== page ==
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Parallels Drawn in Armenia After Kremlin Reshuffle


Russia's ex-president Vladimir Putin (L) and Armenia's ex-president Robert Kocharian (archive photo)

Russia's ex-president Vladimir Putin (L) and Armenia's ex-president Robert Kocharian (archive photo)

With Armenian politicians mostly remaining dismissive of the idea of any big changes coming in the former Soviet republic after the announced political reshuffle in Russia, local analysts and media have speculated about potentially wider implications of the back-to-Putin mode in the Kremlin.


Predictions that Armenia’s ex-president Robert Kocharian will attempt to make a political comeback have remained the highlight of local analysis ever since last Saturday’s convention of Russia’s ruling Yedinaya Rossiya party broke the news of President Dmitry Medvedev and Prime Minister Vladimir Putin exchanging their offices soon.

The intended switch deemed as a foregone conclusion in Russia has particularly given rise to fresh talks in Armenia about Kocharian’s plans to actively contest next year’s parliamentary elections and possibly run for president in 2013.

In one of his most recent analytical pieces head of the Yerevan-based Regional Studies Center Richard Giragosian underscores that “across a wide range of areas, from military and security issues to economic and political trends, Russia exerts significant influence over Armenia.”

“The return of Putin may exert significant influence over the course of Armenian politics, as it may encourage a similar return to power by former Armenian president Robert Kocharian,” writes Giragosian.

But the analyst acknowledges that “unlike the carefully constructed Russian model of political succession… former President Kocharian has been increasingly distressed over recent shifts in Armenian politics”.

Kocharian, who served two consecutive terms as Armenia’s president from 1998 to 2008, is believed to be in closer rapport with Putin than current president Serzh Sarkisian, while Sarkisian is believed to have a greater willingness to develop ties with the West than his predecessor.

Analysts also predict that the possible pressure from Kocharian may result in Sarkisian and his current political opponent Levon Ter-Petrosian moving closer towards each other.

In an article in Lragir.am analyst Hakob Badalian suggests that Kocharian’s return to major-league politics prompted by Putin’s returning to the presidential chair in Russia may create a situation in Armenia where Armenian National Congress (HAK) leader Ter-Petrosian will back Sarkisian to fend off the perceived Kocharian menace.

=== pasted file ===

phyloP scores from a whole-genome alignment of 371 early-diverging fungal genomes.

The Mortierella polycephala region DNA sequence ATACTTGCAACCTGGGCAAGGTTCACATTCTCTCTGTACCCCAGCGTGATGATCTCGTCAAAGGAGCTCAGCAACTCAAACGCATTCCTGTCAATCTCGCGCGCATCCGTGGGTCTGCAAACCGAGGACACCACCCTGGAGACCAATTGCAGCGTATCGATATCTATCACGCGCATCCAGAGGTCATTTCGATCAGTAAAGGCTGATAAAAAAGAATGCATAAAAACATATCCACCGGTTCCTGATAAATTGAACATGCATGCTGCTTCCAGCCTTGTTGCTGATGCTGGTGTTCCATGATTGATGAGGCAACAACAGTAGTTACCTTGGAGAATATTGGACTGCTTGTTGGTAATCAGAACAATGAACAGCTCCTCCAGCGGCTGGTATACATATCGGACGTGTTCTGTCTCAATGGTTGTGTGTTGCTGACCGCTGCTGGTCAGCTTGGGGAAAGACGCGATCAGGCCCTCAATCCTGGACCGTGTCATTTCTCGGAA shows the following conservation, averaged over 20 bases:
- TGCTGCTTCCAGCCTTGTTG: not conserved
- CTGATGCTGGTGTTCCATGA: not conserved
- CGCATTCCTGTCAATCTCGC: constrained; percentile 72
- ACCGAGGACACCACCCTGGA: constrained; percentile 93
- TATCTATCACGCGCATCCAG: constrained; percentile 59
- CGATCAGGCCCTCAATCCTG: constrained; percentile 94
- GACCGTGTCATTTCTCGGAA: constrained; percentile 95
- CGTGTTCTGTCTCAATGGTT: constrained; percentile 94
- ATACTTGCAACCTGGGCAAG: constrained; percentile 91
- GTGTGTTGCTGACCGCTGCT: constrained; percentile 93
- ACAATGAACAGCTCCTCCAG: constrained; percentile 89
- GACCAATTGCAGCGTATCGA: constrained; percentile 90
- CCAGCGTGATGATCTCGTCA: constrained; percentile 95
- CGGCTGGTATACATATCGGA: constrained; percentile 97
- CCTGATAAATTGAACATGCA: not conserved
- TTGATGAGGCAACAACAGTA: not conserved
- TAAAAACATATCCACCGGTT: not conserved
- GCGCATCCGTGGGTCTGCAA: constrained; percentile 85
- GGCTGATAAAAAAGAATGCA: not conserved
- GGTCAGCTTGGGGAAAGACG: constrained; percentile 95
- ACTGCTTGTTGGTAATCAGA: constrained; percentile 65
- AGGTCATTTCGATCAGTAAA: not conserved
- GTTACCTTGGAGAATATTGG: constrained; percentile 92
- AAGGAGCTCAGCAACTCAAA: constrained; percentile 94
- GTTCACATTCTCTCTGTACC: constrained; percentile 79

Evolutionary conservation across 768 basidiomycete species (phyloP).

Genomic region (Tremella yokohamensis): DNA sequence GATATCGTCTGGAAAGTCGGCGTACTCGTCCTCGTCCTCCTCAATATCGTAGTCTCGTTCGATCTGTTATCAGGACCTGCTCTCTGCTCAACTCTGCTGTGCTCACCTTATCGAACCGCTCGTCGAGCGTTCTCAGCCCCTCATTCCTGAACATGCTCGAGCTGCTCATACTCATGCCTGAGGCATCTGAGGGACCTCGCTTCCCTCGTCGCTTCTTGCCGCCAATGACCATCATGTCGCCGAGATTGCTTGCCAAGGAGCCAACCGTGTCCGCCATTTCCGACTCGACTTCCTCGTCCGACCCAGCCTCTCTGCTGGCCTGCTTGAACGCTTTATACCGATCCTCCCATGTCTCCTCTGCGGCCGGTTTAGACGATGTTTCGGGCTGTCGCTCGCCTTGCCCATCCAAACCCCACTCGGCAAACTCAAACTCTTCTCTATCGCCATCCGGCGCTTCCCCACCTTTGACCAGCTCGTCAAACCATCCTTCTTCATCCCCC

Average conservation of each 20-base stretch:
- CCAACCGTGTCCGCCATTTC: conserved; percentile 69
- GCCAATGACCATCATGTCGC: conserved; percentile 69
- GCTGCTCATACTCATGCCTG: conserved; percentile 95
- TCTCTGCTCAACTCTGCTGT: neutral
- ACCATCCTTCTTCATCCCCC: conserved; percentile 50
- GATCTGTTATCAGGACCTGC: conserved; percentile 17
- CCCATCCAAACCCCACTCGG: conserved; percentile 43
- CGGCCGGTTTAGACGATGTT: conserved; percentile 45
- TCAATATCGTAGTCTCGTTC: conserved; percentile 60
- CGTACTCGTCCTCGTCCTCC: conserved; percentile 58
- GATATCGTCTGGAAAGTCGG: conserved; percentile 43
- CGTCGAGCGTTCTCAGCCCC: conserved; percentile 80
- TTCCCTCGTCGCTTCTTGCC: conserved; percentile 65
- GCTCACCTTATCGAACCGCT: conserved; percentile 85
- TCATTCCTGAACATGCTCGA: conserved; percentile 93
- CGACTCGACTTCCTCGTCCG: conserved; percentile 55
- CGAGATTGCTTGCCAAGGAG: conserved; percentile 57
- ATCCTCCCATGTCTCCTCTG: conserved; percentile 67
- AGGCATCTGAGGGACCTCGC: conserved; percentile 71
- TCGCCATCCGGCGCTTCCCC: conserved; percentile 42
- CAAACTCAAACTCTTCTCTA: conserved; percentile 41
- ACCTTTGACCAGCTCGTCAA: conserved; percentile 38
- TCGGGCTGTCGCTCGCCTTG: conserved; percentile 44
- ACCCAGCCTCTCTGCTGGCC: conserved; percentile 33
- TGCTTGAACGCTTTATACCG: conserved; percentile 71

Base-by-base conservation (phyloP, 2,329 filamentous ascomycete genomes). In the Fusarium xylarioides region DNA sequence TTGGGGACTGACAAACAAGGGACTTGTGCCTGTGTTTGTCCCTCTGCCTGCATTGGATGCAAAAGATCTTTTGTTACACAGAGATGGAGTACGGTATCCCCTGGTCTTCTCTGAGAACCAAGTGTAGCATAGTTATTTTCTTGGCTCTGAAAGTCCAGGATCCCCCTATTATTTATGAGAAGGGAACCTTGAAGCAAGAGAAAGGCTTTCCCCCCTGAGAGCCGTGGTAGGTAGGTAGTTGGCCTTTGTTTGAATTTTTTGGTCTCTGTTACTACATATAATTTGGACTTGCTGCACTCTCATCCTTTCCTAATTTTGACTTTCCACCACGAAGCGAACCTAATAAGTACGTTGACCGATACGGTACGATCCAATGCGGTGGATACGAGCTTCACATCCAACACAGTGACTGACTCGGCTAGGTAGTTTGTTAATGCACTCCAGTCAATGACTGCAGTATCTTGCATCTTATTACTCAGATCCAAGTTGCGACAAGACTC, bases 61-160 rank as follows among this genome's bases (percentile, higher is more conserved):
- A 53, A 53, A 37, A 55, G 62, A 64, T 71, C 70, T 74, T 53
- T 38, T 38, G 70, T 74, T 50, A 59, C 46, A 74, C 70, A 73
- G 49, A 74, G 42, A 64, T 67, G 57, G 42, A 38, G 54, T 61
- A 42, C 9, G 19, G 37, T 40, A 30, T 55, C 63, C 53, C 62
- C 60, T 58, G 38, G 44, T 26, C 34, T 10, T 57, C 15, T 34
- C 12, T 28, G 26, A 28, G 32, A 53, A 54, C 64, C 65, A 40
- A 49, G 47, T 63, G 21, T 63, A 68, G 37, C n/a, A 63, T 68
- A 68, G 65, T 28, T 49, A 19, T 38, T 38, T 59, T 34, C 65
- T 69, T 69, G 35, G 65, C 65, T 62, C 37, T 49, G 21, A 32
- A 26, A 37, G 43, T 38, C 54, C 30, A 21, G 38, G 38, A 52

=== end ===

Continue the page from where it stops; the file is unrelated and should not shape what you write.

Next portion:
“In fact, if Russia, indeed, launches the project on the reanimation of Kocharian, it will force Ter-Petrosian and Sarkisian to try and find resources in the West,” writes Badalian.

But speaking to media on Monday spokesperson for the ruling Republican Party of Armenia (HHK) Eduard Sharmazanov ruled out any differences within the current governing coalition. He reiterated that President Sarkisian intends to seek a second term in office and will rely on the support of the HHK and its two junior governing coalition partners, Prosperous Armenia (BHK) and Orinats Yerkir, which signed a memorandum to this effect earlier this year.

After months of speculations about a possible rift within the governing coalition, the three political parties finally declared last February that they will back a single candidate to be fielded by the HHK for the 2013 presidential election.

“We’ve got this coalition memorandum and the Republican Party will press ahead with the reforms spearheaded by President Serzh Sarkisian,” stressed Sharmazanov.

Vartan Bostanjian, a parliament member representing the BHK, also ruled out any essential impact of the Kremlin reshuffle on the domestic political developments in Armenia.

“Tendencies show that there is nothing of the kind in Armenia,” he told RFE/RL’s Armenian service (Azatutyun.am).

A spokesman for the BHK that has the second largest faction in the Armenian National Assembly, however, confirmed that the party’s leader Gagik Tsarukian attended the September 23-24 convention of Yedinaya Rossiya in Moscow. The BHK, which is believed to be Kocharian’s brainchild and his political support base, signed an inter-party cooperation agreement with Yedinaya Rossiya in 2008. And the fact that Tsarukian was an invited guest at the Moscow convention only fueled speculations about Kocharian’s plans to make a political comeback.

Meanwhile, a representative of Armenia’s main opposition alliance also dismissed any possible ‘Kremlin scenarios’ in Armenia.

Aram Manukian, a senior HAK member, told RFE/RL’s Armenian service (Azatutyun.am) on Tuesday that “the domestic political life in Armenia shall be decided by the Armenian people.”

But head of the parliamentary faction of the opposition Zharangutyun (Heritage) party Stepan Safarian was less categorical in his assessments. He suggested that the shape of future politics in Armenia would “largely depend on the outcomes of the 2012 parliamentary elections”.

“It will depend on how many votes the presidents poll and where they end in parliament,” he said.
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